Kadri’s suspension might have taken the option of playing Nylander with Matthews regularly off the table, but it didn’t mean Babcock had to run with two clearly worse options than Ennis and Moore in Marleau and Brown all series.

5. That said, we never got to see what Babcock shortening his bench to three lines centered by Tavares, Matthews and Kadri would’ve looked like over the course of a long series, with the option of moving Kapanen down and Nylander up next to Matthews. That’s unfortunate, and a lot of that falls on Kadri not learning from his mistake from last year (that, and the five-game punishment from the DoPS was an over-the-top ruling for my money).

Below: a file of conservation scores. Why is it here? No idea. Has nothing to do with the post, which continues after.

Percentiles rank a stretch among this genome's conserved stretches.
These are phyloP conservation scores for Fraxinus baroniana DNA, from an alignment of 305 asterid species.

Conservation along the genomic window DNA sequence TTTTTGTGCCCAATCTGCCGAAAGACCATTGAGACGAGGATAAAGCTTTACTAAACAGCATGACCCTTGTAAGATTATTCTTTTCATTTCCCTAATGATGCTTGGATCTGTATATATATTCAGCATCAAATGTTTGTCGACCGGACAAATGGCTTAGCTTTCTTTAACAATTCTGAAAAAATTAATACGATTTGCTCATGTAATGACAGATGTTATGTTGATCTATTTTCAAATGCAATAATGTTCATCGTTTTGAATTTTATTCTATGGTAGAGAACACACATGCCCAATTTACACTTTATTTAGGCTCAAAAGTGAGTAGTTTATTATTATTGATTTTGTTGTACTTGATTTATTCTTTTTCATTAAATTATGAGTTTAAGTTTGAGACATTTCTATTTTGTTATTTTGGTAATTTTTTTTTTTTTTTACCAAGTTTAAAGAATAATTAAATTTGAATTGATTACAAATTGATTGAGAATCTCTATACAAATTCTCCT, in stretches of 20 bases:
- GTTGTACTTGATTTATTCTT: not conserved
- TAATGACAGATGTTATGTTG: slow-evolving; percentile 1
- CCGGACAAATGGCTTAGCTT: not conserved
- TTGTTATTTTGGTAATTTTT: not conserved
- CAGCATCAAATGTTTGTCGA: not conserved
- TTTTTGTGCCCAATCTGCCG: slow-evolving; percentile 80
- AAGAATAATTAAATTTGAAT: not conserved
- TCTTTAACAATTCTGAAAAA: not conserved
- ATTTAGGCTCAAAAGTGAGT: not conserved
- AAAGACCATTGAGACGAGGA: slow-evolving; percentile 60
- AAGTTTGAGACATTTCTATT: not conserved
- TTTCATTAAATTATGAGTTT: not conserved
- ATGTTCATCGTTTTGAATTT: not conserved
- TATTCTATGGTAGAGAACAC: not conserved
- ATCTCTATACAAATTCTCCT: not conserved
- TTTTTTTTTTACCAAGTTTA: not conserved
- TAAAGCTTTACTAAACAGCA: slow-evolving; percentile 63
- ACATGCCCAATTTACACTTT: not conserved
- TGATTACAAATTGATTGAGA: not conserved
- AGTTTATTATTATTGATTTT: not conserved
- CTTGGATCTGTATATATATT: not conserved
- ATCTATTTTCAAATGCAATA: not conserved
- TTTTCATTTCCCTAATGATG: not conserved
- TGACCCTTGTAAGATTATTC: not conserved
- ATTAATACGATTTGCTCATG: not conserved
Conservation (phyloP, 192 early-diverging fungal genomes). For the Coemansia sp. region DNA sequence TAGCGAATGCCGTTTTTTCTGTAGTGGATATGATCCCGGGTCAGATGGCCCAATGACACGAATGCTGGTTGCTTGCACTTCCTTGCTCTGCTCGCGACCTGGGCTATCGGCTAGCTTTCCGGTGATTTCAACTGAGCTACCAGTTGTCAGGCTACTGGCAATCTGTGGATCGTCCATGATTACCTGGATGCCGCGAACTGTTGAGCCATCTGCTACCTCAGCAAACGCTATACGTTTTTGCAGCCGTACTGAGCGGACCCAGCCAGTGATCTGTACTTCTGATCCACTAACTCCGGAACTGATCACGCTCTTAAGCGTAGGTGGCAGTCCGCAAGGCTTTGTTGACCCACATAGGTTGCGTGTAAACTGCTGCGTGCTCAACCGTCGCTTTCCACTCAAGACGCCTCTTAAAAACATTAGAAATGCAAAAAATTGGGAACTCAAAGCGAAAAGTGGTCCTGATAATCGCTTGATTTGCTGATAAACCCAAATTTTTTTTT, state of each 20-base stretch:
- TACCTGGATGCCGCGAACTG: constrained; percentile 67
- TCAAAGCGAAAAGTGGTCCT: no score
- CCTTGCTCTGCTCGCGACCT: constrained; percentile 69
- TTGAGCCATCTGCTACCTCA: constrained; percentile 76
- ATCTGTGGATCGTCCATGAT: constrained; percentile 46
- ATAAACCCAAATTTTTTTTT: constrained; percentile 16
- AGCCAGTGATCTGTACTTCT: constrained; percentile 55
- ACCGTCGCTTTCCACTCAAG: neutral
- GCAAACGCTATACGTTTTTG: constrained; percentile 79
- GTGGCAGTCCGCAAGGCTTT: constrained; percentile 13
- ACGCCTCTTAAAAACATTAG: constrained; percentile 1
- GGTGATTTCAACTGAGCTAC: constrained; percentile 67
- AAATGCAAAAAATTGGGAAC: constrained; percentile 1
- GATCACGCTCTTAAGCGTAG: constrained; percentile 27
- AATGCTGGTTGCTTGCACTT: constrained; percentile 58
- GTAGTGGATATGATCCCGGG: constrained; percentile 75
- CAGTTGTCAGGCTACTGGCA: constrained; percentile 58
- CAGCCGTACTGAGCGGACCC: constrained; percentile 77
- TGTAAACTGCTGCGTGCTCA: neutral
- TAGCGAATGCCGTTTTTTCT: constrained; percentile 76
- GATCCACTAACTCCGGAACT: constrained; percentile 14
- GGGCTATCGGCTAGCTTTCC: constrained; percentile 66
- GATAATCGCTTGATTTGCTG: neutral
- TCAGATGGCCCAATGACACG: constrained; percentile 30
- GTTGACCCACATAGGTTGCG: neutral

6.  By contrast, Boston had all of their bottom six regulars above 10 minutes per night. The return of Sean Kuraly turned out to be something of an X-factor for them as he brought pace and offensive ability to their depth lines, played pretty significant minutes, and scored a huge Game 7 goal. The addition of Charlie Coyle was also a piece that — combined with Kadri’s suspension — gave them strong depth over the duration of the seven-game series. The Leafs’ depth players were outperformed in this series as it wore on; you could also argue they were outcoached by Cassidy as far as the management of the bottom six as well as opposed to Boston clearly having the better bottom-six personnel.